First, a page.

You can find me over at RSS Pieces today. Mary McKnight is here in my place.


First, I want to say that I am honored and humbled to post on the very first real estate technology site to make my RSS feed reader. What not even Joel may know is that Future of Real Estate Marketing was the very first blog to ever link to RSS Pieces and mention our services. So, when it came to finding a topic for this site, I was extremely selective. Since this site is about the Future of all things real estate marketing and technology related, this is my post about what’s next for real estate and web marketing.

Homeless Technologies

Wandering the web, I see a lot of homeless technologies. What are homeless technologies? These are the wild, wacky and “wowâ€? technologies that just don’t have a use yet. These are not the beta projects that 4 kids in a basement are coding away at or the silent well-funded threats that are already lurking out there on the web. Instead, they are the high-level information aggregation models covered in college theses and the concepts pontificated on by the geekiest of the geeks at the geekiest of conferences. So, here’s my list of some homeless technologies that are just begging to find residence in the real estate industry within the next year or so.

SIOC (Semantically-Interlinked Online Communities)

The technical mumbo jumbo:

According to Wikipedia Semantically-Interlinked Online Communities (SIOC) is a Semantic Web technology. SIOC provides methods for connecting discussions on blogs, forums and mailing lists to each other.

Plain Jane explains:

Semantically-Interlinked Online Communities or SIOC is a framework aimed at connecting online community sites and internet-based discussions by linking concepts. Currently, online communities (forums, bulletin boards, blogs, mailing lists etc.) are islands – they contain valuable information but are not connected to one another to form a network of rich data. SIOC allows us to interlink these sites, and enables the extraction of richer information from various discussion services.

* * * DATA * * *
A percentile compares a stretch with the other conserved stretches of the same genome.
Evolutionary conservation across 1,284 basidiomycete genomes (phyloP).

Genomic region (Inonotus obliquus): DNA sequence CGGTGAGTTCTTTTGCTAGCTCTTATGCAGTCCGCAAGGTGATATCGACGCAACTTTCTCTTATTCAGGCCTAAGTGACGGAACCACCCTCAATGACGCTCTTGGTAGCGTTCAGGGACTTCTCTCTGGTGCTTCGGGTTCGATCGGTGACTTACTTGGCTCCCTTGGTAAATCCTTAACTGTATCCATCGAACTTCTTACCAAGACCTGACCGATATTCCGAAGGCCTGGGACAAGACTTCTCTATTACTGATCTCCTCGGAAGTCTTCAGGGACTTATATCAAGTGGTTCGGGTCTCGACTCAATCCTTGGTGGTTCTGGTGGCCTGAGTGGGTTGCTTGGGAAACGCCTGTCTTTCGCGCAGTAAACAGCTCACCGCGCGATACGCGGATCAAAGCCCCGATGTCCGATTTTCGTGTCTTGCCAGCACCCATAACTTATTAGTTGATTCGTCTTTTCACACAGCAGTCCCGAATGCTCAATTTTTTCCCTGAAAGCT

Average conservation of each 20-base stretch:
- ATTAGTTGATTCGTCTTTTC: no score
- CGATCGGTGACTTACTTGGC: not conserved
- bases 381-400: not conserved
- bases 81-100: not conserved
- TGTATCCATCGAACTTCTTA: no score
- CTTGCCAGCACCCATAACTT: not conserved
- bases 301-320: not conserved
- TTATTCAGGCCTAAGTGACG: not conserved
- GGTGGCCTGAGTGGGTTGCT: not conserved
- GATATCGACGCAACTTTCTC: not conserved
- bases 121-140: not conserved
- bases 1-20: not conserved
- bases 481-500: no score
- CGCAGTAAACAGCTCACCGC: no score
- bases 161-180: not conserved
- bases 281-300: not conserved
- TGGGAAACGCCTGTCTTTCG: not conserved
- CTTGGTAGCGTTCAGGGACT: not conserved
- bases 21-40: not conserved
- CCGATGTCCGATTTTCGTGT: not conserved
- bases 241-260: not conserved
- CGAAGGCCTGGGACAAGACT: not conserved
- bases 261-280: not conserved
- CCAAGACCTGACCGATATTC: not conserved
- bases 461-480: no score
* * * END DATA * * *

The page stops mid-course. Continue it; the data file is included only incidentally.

Uses for the semantic web in real estate:

  1. Internet subscriptions: Once SIOC is enabled, users will be able to subscribe via RSS or ATOM not to individual sites but the Internet as a whole based on their related interests. Realtors will be able to aggregate all related data on MLS, emerging technologies and market data from a single source. Gone will be the days of hunting the web for the latest greatest development. The semantic web will do that for you. Similarly, homeowners and buyers will be able to subscribe to aggregated listing feeds
  2. SIOC enabled search engines: SIOC engine will deliver more relevant search results based on your queries. For example if you do a search for “homes for sale in Cape Coralâ€? the search engine will say I found these sites and would also provide a link that says if you think this article is helpful, you may also want to read this article as well. Search engines will work better because each article will have contextual information that is attached to it and helps guide the spider rather than having the search engine decide what it “thinksâ€? your article is about.
  3. Content suggestion tools: Your visitor has read an interesting article about home selling trends in your farm area but they want to learn more. Using SIOC you would be able to suggest related articles based on topic. The end result is that you are able to help your client find more and relevant information on their specific areas of interest. Essentially you build your credibility as a trusted source and data center to your visitors.

To learn more about SIOC, visit the SIOC Project

FOAF: (Friend of a Friend)

The technical mumbo jumbo: